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9780767919388I hadn’t read anything by Bill Bryson since his hilarious A Walk In The Woods, about a sojourn on the Appalachian Trail. Pre Mark Sanford, of course. Then At Home beckoned and within ten pages I knew I’d waited too long.

Bryson starts with a short description of a rectory he and his family have just moved into in rural England. He climbs into the attic to investigate a leak, finds a strange door, wonders why it’s there, starts looking into the history of the house, then into the history of all houses everywhere, and we’re off.


Room by room, he explores the history of how houses built in 1851–the construction year of the Rectory–got to be designed the way they were and how they were used. He takes us, for example, to the Orkney Island neolithic village of Skara Brae, only recently discovered and excavated. What’s neolithic, you might ask? Let’s just say it’s over 5,000 years ago. As old as the oldest known cities, like Ur, Babylon, etc. It had discrete rooms, shelves, a sewer system. And no one knows who built it or what became of them. What we do know that they developed all this stuff independently of any of those other places I mentioned, that when they disappeared, everything they invented disappeared with them, and didn’t reappear in the British Isles till the Romans brought some of them back. Then, when the Romans left, they disappeared again, and the whole idea of what a house is, was, and should be changed again.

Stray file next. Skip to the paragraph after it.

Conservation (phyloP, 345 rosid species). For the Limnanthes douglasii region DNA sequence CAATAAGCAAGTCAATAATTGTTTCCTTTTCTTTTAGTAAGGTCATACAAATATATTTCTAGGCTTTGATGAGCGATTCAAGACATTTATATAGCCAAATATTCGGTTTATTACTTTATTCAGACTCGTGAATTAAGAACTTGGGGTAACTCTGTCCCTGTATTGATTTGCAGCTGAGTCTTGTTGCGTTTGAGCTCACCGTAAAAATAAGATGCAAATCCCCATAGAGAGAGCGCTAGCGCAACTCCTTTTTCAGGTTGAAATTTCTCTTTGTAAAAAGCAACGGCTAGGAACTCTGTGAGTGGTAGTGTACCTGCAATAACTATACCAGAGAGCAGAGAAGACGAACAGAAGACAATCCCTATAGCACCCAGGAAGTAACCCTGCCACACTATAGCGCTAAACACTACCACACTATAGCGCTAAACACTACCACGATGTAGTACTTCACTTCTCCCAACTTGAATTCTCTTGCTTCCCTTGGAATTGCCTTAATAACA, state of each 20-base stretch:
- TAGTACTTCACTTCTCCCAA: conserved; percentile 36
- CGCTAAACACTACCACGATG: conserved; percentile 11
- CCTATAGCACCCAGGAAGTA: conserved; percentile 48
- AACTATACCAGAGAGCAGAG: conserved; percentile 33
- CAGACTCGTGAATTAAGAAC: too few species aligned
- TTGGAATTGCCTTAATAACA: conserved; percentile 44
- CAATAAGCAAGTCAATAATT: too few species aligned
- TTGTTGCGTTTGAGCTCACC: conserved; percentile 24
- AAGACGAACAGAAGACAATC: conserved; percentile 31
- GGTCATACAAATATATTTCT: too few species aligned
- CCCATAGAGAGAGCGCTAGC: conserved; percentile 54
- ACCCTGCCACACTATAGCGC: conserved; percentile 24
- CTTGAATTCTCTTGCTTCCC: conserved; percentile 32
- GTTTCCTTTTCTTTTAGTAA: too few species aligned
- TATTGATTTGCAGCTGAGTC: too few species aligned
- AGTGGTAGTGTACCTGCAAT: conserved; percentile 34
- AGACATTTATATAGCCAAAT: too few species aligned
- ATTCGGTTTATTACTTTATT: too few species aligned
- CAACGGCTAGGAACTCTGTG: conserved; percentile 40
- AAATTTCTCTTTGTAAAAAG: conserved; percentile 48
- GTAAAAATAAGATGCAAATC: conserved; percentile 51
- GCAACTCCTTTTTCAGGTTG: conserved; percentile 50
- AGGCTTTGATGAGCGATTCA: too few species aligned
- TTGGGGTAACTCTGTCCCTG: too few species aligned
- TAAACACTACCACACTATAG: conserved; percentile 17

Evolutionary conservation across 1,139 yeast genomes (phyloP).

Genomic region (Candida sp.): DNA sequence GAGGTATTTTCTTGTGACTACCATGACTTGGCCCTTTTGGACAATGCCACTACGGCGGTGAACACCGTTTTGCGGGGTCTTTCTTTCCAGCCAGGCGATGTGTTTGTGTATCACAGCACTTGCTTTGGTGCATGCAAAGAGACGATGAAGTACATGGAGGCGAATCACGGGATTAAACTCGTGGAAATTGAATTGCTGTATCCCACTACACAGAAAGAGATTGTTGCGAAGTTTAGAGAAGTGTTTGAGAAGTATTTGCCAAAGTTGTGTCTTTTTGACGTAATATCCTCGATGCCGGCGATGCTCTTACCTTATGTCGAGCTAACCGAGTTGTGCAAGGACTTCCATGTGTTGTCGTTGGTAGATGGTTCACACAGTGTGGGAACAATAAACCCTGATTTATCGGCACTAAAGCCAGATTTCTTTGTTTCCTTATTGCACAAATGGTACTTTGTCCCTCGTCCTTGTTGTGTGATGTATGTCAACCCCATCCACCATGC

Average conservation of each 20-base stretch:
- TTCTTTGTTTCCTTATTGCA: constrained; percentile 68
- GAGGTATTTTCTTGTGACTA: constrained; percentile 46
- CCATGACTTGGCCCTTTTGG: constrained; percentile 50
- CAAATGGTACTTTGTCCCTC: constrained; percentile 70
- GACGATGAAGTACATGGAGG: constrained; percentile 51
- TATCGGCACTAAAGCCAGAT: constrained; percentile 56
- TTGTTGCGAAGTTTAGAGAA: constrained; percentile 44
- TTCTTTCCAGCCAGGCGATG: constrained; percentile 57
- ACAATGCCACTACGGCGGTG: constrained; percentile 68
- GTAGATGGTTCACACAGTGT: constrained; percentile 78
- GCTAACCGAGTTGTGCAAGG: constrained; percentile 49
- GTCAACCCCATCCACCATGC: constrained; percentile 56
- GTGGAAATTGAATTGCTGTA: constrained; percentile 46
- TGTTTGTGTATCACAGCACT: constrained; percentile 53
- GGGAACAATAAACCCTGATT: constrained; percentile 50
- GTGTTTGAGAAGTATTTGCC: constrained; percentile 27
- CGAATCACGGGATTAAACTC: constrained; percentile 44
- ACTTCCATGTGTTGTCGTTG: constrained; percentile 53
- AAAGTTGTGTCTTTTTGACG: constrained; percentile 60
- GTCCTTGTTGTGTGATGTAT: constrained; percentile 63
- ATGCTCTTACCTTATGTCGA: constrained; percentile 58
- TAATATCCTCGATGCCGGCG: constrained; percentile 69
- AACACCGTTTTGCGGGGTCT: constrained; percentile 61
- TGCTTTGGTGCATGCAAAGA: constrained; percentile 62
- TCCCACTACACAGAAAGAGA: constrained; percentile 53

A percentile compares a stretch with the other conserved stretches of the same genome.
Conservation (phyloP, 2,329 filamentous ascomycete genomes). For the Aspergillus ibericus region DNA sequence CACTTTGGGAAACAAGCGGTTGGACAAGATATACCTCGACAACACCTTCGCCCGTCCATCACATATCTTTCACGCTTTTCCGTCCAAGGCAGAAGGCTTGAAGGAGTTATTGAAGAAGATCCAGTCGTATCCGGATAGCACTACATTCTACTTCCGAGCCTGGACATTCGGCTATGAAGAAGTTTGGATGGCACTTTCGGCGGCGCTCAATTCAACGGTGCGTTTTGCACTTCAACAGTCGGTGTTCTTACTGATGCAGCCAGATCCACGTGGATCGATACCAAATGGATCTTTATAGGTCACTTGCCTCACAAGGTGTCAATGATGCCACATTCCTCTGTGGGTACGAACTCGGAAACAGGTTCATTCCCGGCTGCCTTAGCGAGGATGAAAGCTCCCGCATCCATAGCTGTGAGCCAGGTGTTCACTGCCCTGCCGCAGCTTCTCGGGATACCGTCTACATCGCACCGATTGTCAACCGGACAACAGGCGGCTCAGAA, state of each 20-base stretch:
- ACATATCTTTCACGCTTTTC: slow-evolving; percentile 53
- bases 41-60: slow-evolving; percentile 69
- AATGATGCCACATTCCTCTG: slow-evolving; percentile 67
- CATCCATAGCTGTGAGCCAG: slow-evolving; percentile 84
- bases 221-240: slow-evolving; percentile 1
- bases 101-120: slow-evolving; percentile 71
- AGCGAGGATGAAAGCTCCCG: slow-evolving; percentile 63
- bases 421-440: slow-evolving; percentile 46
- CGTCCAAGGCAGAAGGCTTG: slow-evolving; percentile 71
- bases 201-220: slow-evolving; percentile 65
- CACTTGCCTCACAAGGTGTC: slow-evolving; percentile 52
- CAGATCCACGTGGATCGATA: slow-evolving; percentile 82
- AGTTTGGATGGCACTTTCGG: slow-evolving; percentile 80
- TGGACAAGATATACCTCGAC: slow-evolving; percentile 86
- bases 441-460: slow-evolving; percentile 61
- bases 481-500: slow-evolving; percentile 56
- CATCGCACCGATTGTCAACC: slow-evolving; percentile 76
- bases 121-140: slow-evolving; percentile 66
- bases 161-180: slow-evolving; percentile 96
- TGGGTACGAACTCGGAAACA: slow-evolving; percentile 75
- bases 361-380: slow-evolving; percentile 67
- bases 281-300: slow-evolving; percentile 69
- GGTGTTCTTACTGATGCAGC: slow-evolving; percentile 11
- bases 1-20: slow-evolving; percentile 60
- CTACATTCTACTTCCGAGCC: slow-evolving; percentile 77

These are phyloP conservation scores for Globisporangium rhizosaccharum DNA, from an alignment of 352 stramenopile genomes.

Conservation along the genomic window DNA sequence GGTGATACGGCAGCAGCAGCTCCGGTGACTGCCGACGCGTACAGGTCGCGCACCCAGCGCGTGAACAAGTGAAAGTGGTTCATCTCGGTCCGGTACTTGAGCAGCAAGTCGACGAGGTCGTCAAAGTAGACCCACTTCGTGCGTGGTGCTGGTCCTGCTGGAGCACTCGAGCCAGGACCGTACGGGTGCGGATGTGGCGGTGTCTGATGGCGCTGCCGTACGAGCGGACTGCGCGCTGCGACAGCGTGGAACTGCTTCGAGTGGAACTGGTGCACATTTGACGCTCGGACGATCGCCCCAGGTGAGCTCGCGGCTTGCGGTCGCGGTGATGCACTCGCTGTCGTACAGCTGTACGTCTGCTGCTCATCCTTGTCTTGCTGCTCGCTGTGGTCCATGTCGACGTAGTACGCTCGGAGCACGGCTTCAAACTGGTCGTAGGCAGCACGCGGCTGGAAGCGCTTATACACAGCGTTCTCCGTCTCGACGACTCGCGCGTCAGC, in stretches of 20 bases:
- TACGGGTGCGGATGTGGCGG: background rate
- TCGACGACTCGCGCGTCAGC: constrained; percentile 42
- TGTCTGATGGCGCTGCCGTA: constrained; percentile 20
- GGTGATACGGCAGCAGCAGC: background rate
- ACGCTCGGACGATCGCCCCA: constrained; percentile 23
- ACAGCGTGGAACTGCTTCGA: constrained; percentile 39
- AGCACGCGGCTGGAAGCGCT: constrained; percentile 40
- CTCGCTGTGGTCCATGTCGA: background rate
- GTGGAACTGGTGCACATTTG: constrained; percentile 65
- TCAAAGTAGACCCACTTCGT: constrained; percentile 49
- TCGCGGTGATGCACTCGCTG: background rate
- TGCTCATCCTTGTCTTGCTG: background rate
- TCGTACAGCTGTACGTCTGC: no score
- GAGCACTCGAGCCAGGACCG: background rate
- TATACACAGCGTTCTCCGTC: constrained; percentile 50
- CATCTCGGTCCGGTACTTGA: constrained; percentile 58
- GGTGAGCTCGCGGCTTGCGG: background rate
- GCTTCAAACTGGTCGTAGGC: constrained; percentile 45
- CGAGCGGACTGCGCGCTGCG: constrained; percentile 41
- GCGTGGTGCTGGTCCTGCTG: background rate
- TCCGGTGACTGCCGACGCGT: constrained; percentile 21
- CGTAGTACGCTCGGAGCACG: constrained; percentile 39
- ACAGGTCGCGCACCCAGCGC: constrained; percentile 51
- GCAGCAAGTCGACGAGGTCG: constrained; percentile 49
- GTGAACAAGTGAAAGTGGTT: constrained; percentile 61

No such thing, for example, as a bedroom in Britain of the dark ages. Just halls where everyone did everything. Not a hall as a passageway connecting discrete rooms.

And on Bryson goes with the details, economy, politics, invasions, global influences, familial and linguistic developments in an extraordinarily far-ranging account of, as the subtitle puts it, private life. Every page has one to a dozen new discoveries, and they’re none of them anything but welcome. The structure is compelling, the writing, as lovely as only he can make it. And Bill Bryson, thanks for coming home–and for bringing us along.




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